mantis shrimp vs octopus


New member
I watched a show on TV recently that showed a mimic octopus, that pretended to be other

Anyone know whther mantis shrimps can do this also? I emailed the guy who runs the lurker site about it also...

Also, do mantis shrimps prey on octopus and squid and stuff? or just crabs, etc, and fish? Which one would be cooler to have, octopus or pet mantis?
Mantis is a LOT more realistic to keep then an octopus. I don't think that anyone would advise keeping an octopus unless you have a very large (over 300 gallon) tank and know a lot about them. Stick with the mantis, they can be in a 10 - 20 gallon tank and should be pretty easy to keep.
I think there is a type of mantis shrimp (Echinosquilla) whose telson (tail end) mimics a sea urchin (you can read about it in the saltaquarium article on mantis shrimps). The mantis uses this to block off the entrance to its home. In terms of behavioral mimicry I cannot think of any examples...

Squid octopus and other cephalopds are part of the diet of different stomatopods...spearers regularly catch squid and the occasional octopus... Dr Caldwell notes that even the very highly poisonous blue-ringed octopus are not spared...there are stomatopods that are seemingly immune to its toxin and kill and eat these octopi...
forgot to add:

mantis are definitely much easier to keep than octopus and octopus are relativly short lived critters...however octopus are a favorite of some people due to the fact that some consider it to be the most intelligent invertebrate... they're pretty cute too in a squishy sort of way...

they are both cool in their own way
Thanks! A mantis shrimp like a sea people seel one of those? definitely would be interesting to see one.
First off, it would take one big and mean mantis to kill even a small octopus, and It wouldn't be in a predatory situation. It would be self defense.

Secondly, cephalopods ARE the smartest invertebrates on Earth. Nothing else comes close.

Thirdly, you can keep an octopus in a tank as small as 20 gallons. To read about my experiences keeping one in a 29 gallon, see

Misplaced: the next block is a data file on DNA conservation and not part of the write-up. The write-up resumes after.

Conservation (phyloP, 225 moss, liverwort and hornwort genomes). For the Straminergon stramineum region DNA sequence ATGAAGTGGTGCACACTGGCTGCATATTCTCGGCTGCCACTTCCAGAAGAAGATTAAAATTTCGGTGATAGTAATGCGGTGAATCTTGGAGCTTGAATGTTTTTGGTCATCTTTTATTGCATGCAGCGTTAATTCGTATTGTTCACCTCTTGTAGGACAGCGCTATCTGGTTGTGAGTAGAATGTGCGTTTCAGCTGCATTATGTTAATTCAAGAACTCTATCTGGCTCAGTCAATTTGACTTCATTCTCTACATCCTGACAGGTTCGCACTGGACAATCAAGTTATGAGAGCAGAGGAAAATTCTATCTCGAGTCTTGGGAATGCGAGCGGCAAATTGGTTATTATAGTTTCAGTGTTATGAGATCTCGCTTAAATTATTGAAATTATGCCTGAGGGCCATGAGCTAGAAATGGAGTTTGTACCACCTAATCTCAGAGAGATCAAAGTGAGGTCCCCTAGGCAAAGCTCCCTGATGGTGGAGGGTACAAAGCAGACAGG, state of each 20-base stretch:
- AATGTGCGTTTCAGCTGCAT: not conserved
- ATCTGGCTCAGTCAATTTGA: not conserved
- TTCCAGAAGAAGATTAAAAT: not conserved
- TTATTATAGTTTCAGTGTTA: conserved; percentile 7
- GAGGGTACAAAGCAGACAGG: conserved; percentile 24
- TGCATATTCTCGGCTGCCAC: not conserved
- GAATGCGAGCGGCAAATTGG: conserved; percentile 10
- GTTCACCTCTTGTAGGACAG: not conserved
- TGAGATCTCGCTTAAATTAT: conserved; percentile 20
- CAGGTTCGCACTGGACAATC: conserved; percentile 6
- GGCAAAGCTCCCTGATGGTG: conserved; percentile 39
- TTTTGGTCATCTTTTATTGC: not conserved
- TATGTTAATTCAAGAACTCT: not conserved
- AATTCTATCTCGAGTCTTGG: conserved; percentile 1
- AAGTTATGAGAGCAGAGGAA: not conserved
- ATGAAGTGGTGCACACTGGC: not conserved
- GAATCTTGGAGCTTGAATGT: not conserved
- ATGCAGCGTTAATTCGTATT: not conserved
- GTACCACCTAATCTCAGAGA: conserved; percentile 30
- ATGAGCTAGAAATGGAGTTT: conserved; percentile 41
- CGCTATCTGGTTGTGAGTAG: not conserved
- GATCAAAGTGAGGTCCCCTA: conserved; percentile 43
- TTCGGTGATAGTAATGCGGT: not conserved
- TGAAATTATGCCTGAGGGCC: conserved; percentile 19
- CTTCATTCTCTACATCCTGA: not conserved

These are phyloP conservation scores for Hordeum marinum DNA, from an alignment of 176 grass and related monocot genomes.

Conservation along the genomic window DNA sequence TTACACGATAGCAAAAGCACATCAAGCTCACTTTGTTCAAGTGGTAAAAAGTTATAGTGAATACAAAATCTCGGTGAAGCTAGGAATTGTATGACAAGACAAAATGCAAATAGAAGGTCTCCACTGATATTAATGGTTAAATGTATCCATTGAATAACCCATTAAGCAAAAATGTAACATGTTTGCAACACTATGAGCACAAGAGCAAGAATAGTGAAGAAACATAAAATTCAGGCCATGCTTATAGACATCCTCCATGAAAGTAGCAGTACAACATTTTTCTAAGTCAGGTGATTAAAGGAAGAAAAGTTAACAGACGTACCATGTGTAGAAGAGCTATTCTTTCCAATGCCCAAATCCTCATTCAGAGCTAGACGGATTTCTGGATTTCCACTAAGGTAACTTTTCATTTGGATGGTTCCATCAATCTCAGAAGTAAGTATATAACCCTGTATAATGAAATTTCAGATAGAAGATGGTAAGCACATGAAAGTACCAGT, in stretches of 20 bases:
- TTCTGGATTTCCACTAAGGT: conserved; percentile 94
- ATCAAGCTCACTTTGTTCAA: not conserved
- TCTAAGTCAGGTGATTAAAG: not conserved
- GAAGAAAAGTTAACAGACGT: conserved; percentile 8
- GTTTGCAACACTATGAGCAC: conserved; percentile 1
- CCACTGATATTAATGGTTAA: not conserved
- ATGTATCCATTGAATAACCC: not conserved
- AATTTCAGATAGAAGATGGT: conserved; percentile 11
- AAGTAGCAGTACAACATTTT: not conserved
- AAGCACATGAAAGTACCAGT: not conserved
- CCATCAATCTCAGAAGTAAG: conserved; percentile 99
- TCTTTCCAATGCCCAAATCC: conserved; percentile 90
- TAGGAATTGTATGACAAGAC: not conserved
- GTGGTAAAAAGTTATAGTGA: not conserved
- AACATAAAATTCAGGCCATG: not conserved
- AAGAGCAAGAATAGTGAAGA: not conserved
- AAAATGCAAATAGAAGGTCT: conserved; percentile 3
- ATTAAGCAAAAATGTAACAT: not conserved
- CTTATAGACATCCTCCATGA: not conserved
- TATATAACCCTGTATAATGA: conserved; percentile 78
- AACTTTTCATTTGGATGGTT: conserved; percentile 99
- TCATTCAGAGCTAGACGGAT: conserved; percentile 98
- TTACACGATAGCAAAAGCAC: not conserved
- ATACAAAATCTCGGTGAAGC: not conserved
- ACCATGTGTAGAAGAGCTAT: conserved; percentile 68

Adam Woods
Gotta disagree with the post above on some things...

First off, equating intellectual prowess with being the ultimate fighting machine just doesn't hack it...octopi are soft relativly slow moving invertebrates and several researchers note that octopus constitute a regular part of the diet of not only stomatopods, but lots of fishes as well (many much dumber than cephalopods I'm sure).

Secondly, being enamored of octopus is great, but is not a good excuse for becoming blind to their limitations...octopus are very short lived animals who are not social and do not seem to show much interaction between individuals over prolonged time periods...some stomatopods are very long-lived animals with either social aspirations (mating for life) or with very intense interactions between individuals (for example competive interections between individuals for homes)--- this fosters adaptations (including very fast communication skills and sophisticated vision and manipulation of objects) to cope with a relatively competitive world...this doesn't mean mantis shrimp are smart (hell, I'm sure I could beat one in chess), but just because I am interested in them doesn't mean I'm going to wish this to be true...

Other than that I think octopus are incredibly fascinating reefer above notes some even seem to "mimic" other animals...
man, i guess i'm venting here...

"First off, it would take one big and mean mantis to kill even a small octopus,"

dude, many mantis shrimp ARE big mean mothers, and we're not talking about the small stuff that hide in live rock. Some spearers who regularly subdue large fish are nearly the length of a human forearm and move so fast they are a blur in slow motion cameras, and some are SO mean they can break safety glass and smash through the thickest conch shells...

remember, to many animals soft octopi are not the